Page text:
Whistling Women


Her extensive repertoire ranged from heavy and light operas to difficult instrumental solos. For a “special evening” in London she began with the “Charmant Oiseau” from the Pearl of Brazil . Then came the “Message of the Nightingale,” which had been composed especially for her, and finally, Decker’s “Springtide.” But in the London drawing rooms the demand was for old-fashioned ballads, so she saved “Annie Laurie” and “Bonnie Doone” for the encores.

On a more sordid note there was a headline, “Envious Professionals,” in a publication called London Society . It had to do with Mrs. Shaw’s fees. “All the professional singers and players are very bitter on the subject of the whistling woman. She gets twenty-five guineas for whistling a couple of tunes, which is more than can be commanded by performances of a far more classical character.” It seemed that the “envious professionals” were beginning to “wax very wrathful” because, as they saw it, Mrs. Shaw was collecting on her looks and on “the way she sits down and carefully wraps herself up in a cloak in the intervals of her performance.” Besides, they found her “loud whistling” to be “somewhat harsh.”

An English magazine for youth published some doggerel called “A Shaw-t Cut to Wealth”:

A happy lot is Mrs. Shaw’s, Who’s hither come in search of pelf, For her unique performance draws And makes her rich as Croesus’ self. Along Thrift’s path she need not steer, By “scrapings” and by “pinchings” cursed, For when she chooses to appear, Her guineas, like her lips, are pursed!

Mrs. Shaw was too genteel to reply, or perhaps too busy. A group of London surgeons and medical specialists had formally requested the privilege of examining her mouth and throat “in the interests of science.” She agreed, and after the examination they announced that her art was indeed a gift, due to the unusual height and narrowness of the roof of her mouth. Mrs. Shaw accepted their finding graciously but demurred slightly. It was, after all, her custom to practice whistling two to four hours each day, and it required from two to three months for her to learn a new piece; she thought diligence might have something to do with it.

Then, once more, science beckoned. Col. George E. Gouraud of London was the chief European representative for Thomas Edison. He had successfully introduced Edison’s “speaking telephone” in England and played a major part in organizing the Edison lighting industry there. Now in 1888 Edison’s Improved Phonograph was ready for the marketplace. It was electrically driven and used wax cylinders; up to this point the Edison cylinder record had been covered with tinfoil.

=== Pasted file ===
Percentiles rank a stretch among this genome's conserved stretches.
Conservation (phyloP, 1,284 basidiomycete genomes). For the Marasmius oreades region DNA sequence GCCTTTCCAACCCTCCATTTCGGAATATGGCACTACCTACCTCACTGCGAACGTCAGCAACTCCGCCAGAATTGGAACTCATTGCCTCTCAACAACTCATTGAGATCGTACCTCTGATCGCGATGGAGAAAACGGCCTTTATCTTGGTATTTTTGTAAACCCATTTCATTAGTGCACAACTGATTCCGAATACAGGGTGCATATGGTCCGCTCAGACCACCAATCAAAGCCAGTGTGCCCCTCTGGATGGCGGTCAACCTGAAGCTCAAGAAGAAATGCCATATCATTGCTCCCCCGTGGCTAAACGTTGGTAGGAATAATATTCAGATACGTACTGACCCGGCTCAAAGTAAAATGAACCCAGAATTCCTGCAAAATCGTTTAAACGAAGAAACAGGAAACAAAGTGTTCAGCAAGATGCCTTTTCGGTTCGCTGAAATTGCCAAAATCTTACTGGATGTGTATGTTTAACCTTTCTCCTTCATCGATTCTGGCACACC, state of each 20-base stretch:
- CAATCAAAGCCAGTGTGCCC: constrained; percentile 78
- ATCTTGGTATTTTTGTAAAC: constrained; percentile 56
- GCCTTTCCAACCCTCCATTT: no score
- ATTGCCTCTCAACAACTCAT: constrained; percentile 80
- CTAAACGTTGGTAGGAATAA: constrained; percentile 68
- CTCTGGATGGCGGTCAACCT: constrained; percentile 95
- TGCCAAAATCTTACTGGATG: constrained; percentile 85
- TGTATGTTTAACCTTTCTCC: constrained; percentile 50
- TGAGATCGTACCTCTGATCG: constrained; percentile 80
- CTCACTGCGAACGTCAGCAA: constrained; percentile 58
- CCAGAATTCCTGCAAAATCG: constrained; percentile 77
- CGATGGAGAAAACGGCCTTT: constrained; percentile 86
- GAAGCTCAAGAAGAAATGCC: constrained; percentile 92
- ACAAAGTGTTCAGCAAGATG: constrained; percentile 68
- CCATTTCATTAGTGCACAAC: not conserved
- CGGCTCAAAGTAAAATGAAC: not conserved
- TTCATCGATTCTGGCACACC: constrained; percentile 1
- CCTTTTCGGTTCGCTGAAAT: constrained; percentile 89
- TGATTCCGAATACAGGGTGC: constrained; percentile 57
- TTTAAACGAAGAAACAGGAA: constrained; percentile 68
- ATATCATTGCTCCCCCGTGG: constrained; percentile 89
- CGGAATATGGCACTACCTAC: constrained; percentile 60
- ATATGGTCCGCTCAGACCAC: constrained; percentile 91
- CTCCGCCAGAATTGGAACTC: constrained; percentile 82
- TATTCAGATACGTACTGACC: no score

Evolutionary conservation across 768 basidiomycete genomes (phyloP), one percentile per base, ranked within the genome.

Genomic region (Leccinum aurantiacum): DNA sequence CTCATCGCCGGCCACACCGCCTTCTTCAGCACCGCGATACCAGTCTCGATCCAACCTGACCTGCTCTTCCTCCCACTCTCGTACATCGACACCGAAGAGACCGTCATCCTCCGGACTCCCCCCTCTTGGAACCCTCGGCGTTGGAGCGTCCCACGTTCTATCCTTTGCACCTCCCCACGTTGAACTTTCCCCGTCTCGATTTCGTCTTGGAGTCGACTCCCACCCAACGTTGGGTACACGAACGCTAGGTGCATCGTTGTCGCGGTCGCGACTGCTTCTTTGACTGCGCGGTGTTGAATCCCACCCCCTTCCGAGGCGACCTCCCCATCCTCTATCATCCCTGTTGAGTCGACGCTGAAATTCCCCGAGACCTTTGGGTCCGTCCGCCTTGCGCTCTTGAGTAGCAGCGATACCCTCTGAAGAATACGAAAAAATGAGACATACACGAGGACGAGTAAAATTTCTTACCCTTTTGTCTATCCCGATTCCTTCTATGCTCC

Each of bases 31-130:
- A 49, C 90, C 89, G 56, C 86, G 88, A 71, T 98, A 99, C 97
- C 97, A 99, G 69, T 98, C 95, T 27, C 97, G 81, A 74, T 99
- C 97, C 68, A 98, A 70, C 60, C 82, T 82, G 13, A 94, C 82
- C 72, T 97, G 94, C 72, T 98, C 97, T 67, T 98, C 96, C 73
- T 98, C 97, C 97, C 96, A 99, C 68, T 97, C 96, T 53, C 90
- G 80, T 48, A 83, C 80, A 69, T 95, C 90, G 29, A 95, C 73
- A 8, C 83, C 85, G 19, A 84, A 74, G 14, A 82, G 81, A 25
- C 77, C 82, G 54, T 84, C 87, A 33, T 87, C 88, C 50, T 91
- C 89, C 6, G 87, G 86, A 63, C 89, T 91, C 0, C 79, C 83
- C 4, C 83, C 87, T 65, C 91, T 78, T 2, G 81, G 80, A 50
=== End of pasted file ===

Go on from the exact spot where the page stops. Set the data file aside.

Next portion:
Edison sent a demonstration model to Colonel Gouraud in London and with it a “phonogram,” a cylinder on which the inventor himself had dictated a message with a jingle:

Gouraud, agent of my choice, Bid my balance sheets rejoice. Send me Mr. Gladstone’s voice.

Gouraud at once proceeded to hold a series of “private exhibitions” or parties at Little Menlo, his house in Upper Norwood, Surrey, named after Edison’s laboratory. Prime Minister Gladstone was among the first to be recorded and hear his voice played back. Mrs. Shaw was there too. According to Musical Times , “Mrs. Shaw, the American whistler, performed an air in the machine and it was repeated in all its fullness and volume.” Gouraud sent his collection of historic wax cylinders to the Old Man at West Orange, New Jersey, but no one knows what became of these precious cylinders.

After her strenuous stay in London, Mrs. Shaw went on to Paris for a week’s rest. She had come billed as “America’s Phenomenon” or “The Whistling Prima Donna.” Before leaving England she had been dubbed La Belle Siffleuse by a journalist who found “her most striking feature” to be “the wonderful development of the muscles of her chest. Her bust is a beautiful one, and this she attributes entirely to whistling.”

The purity of her tone, the easy execution of complicated passages, and the compelling volume of sound with which she filled the auditorium all combined to startle and excite her listeners.

Returning to America in August, she made no public appearance until October 1, 1888, when La Belle Siffleuse filled the Cleveland Opera House with a “fashionable assemblage.” By this time the Plain Dealer in its review could label her “the finest whistler in the world.”